Conversations With My Daughter

I’d like to share a conversation I had with my daughter, our oldest who is now a first grader, that took place two weeks ago. I was putting all three kids to bed and decided we would try something different to pray. I got us all in a circle and said we were going to pray for the person on our right. Then I showed the boys which direction was right.

The boys prayed silly prayers, imagine that, but when it was Addi’s turn she said she didn’t want to pray. Thinking she was just too nervous, I offered some encouraging, fatherly words that would surely convince her she could pray.

Then she said, “I can’t pray… I did too many bad things today.” That got my attention, and I wasn’t sure how to respond. Then she looked at me and said, “I want to feel clean inside.”

That floored me. Instantly, my heart was both full and broken. I was a mess of excitement and nerves. This was the kind of conversation starter pastors live for, and here was my little girl opening that door.

I pulled her over to me, sat her on my lap, and gave her a big hug. I said a couple of things to her, then realized we needed to be able to have a real conversation. So I put the boys to bed, grabbed my Bible, and we sat on Addi’s bed and talked.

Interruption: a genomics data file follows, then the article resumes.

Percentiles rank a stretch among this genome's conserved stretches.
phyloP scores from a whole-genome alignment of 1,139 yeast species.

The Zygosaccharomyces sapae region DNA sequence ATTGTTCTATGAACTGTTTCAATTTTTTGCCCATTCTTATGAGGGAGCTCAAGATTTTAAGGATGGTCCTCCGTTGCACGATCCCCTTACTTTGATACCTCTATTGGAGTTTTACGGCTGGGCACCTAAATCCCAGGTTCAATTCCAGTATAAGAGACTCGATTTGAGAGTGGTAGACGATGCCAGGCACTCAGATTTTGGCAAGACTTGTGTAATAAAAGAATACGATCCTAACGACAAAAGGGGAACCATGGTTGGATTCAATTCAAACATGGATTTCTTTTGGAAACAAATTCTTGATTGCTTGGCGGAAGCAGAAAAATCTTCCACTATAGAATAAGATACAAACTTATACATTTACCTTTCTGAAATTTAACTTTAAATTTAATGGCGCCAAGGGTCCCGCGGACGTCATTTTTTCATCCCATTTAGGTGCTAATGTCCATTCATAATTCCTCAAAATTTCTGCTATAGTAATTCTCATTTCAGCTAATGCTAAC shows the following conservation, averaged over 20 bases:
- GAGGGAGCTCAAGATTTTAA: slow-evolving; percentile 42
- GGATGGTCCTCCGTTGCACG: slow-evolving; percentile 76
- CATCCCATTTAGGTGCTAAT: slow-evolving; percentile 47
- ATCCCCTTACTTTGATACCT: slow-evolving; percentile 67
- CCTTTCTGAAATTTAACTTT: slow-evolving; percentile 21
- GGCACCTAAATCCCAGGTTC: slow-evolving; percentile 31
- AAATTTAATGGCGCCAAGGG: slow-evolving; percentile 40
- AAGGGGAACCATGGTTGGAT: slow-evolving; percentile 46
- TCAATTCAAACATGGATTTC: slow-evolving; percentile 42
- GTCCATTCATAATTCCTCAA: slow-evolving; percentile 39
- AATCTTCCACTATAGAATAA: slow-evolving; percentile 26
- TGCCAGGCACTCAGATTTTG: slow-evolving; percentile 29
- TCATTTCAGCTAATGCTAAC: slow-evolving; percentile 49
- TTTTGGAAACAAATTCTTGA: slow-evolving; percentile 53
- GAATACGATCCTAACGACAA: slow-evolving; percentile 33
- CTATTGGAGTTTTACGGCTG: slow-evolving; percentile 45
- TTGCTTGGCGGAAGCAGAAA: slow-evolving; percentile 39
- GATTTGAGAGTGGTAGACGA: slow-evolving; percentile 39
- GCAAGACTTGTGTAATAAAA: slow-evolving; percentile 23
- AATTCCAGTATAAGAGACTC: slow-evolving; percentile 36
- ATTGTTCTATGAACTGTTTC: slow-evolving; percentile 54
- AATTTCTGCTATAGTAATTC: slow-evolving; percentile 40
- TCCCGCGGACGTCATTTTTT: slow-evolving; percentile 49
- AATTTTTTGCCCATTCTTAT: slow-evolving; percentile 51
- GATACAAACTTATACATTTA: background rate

I read 1 John 1:9 to her: “If we confess our sins, (God) is faithful and just and will forgive us our sins and cleanse us from all unrighteousness.” I explained that to confess simply meant to admit to God she had done bad things, which she had done. I told her because of what Jesus did for us on the cross, we are clean on the inside. I desperately wanted her to understand that this is what grace is all about, that she didn’t need to do anything, that because of Jesus she is forgiven and clean.

She said she understood. I prayed, and she repeated what I said. I asked her if she understood what she had prayed, and again she said she understood.

I wonder how much she did understand. I wonder how deeply a six-year-old can grasp amazing grace. I’m not sure how deeply I grasp it! I constantly find myself slipping back into old ruts of approaching God based on what I’ve done lately rather than because of what Jesus Christ did for me 2,000 years ago.